• The market value of the underlying property assets (€47 billion)
     
  • Interest rollup (estimated €9 billion)
     
  • Actual aggregate average LTVs (average of 77%)
     
  • The proportion of acquired assets which are cashflow-producing (40%)
     
  • Margins on income-producing assets (2%)
  • Default rate (20% assumed)

3. Economic risk

The risk that, notwithstanding the availability of credit, economic growth in Ireland will remain sluggish for a protracted period in response to the impact of the budgetary tightening that began in 2008 and is likely to continue for the foreseeable future. The ESRI forecasts GDP contraction of 7.2% this year and 1.1% in 2010; the latter incorporates the effect of a moderate pick-up in economic activity from the middle of the year onwards. Over the period of NAMA’s expected life span, moderate annual growth rates would be required in order to stimulate the demand for commercial, retail and residential property that would be necessary for NAMA to achieve its target of breakeven or better. This risk would be compounded if the main European economies were to experience strong economic growth over the coming two/three years and Ireland simultaneously remained weak. Under this scenario, ECB interest rates would rise at a time when the Irish economy might be poorly placed to absorb the deflationary impact of higher interest rates. The key issue, therefore, is the extent to which the  deflationary impact of budgetary tightening could be offset by the stimulatory effect of the stronger economic performance of Ireland’s main trading partners.

4. Risk of prolonged property market depression

An associated risk is that the market values of real estate assets underlying loans acquired by NAMA will fall significantly after the reference valuation date and recover only slowly over the early years of NAMA’s operation. NAMA would not wish to be in a position for a protracted period where the aggregate value of its assets was less than the consideration it paid for them. If economic conditions do not improve, there may be some public pressure on NAMA to begin disposing of assets and start the process of reducing its debt earlier than currently envisaged.

As against that, many informed observers are of the view that prices/yields are close to the bottom of the cycle, particularly as far as UK property is concerned. NAMA’s portfolio will be diversified (33% outside ROI) across different regions and sectors and, as such, is unlikely to be synchronised in terms of market recovery. As such, default rates are likely to differ and opportunities to dispose of assets are likely to arise earlier in some markets than others.

5. Market risks, including risks arising from the acquisition of foreign assets.

NAMA will have significant exposure to interest rate risk and will need to manage this intensively by reference to the Euro and Sterling interest rate cycles in particular. Due to the potential costs involved, interest rate risk is a key exposure for the NAMA Board to assess. NAMA will have a substantial loan (and potential property) portfolio in the UK, US and other jurisdictions with currency, foreign tax and foreign law risks inherent in overseas investment. As about 30% of the assets are denominated in currencies other than the euro, exchange rate fluctuation will be a key risk for NAMA. It will create accounting volatility in the P&L which will be potentially difficult and potentially costly to hedge, particularly in relation to assets which do not produce cash flows.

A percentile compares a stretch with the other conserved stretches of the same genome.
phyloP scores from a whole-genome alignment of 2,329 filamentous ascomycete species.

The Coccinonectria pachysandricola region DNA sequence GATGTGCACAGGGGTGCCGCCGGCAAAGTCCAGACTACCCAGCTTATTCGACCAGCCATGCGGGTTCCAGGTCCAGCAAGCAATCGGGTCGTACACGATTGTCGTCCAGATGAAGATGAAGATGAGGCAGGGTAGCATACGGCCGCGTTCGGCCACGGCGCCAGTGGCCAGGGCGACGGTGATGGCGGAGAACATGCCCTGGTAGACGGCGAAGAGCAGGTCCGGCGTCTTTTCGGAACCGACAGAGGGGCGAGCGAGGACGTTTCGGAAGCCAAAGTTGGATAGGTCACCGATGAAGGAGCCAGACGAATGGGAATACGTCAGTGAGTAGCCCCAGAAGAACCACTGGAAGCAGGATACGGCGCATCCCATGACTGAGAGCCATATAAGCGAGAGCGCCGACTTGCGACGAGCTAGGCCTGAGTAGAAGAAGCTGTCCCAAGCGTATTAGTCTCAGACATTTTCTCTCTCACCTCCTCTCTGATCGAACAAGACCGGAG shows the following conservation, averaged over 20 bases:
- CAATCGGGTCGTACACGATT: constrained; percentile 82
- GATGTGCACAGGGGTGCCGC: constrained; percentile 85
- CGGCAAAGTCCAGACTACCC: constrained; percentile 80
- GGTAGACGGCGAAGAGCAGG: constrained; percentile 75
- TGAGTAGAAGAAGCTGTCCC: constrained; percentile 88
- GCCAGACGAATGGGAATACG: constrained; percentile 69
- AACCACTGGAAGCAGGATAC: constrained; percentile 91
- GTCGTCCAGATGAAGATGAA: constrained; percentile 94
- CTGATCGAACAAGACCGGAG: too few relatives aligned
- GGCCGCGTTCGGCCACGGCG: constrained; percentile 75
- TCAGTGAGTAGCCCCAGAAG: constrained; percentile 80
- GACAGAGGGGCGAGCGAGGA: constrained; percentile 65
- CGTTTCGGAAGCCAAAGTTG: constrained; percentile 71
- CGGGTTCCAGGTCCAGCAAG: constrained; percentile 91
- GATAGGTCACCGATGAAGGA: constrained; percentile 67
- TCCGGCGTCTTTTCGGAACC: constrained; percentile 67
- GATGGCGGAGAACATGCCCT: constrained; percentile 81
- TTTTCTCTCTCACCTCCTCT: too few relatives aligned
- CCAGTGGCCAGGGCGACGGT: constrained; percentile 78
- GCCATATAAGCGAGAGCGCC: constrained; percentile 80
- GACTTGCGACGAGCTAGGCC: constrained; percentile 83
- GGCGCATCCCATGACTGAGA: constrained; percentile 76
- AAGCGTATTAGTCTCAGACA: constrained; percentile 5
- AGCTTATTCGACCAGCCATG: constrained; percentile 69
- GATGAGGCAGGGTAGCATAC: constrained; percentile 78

6. Business Strategy

Strategic business decisions which would be perceived as involving policy errors or misjudgements on the part of NAMA and its Board:

  • Credit and Risk strategy: decisions as to which borrowers to support and the extent of such support.
  • High profile insolvency and enforcement cases.
  • Strategic views taken of various markets and market sectors.
  • Asset management strategy: the timing and pricing of asset disposals and decisions relating to investment, etc.
  • Suboptimal refinancing – timing and rates.
  • Possible conflict between NAMA’s commercial mandate and other mandates or considerations e.g. transparency, social dividend mandate, administrative law requirements and market-making functions.
  • Distortion of competition.

7. Reputation risks

  • That NAMA would not be perceived to be carrying out its mandate in a commercial manner; that it would be considered cumbersome, bureaucratic and subject to excessive regulation and oversight; that it was incapable of responding with agility to market opportunities.\
  • Hard cases: NAMA, while acting commercially, might be perceived as being strong-armed in its dealings with some borrowers.

NAMA, as soon as possible after its establishment, will compile and maintain a comprehensive Risk Register which will enumerate the various risks to which it will be exposed and the controls and risk mitigation measures that will be in place to address them. Other than those outlined above, significant risks to be addressed will include IT risks (e.g. unauthorised access to NAMA systems and data, data integrity, personal data and customer confidentiality etc.), treasury risks (interest rate and currency exposure) and various operational risks such as banks and service providers not carrying out their functions in an agreed manner.

8. Staff

The recruitment of key senior staff with requisite experience, knowledge, good standing and reputation will be one of the key issues facing the NAMA Board and the NTMA. Failure to attract high calibre staff would have a detrimental effect on NAMA in terms of how successfully it could achieve its statutory policy objectives and in terms of its reputation as a commercial entity.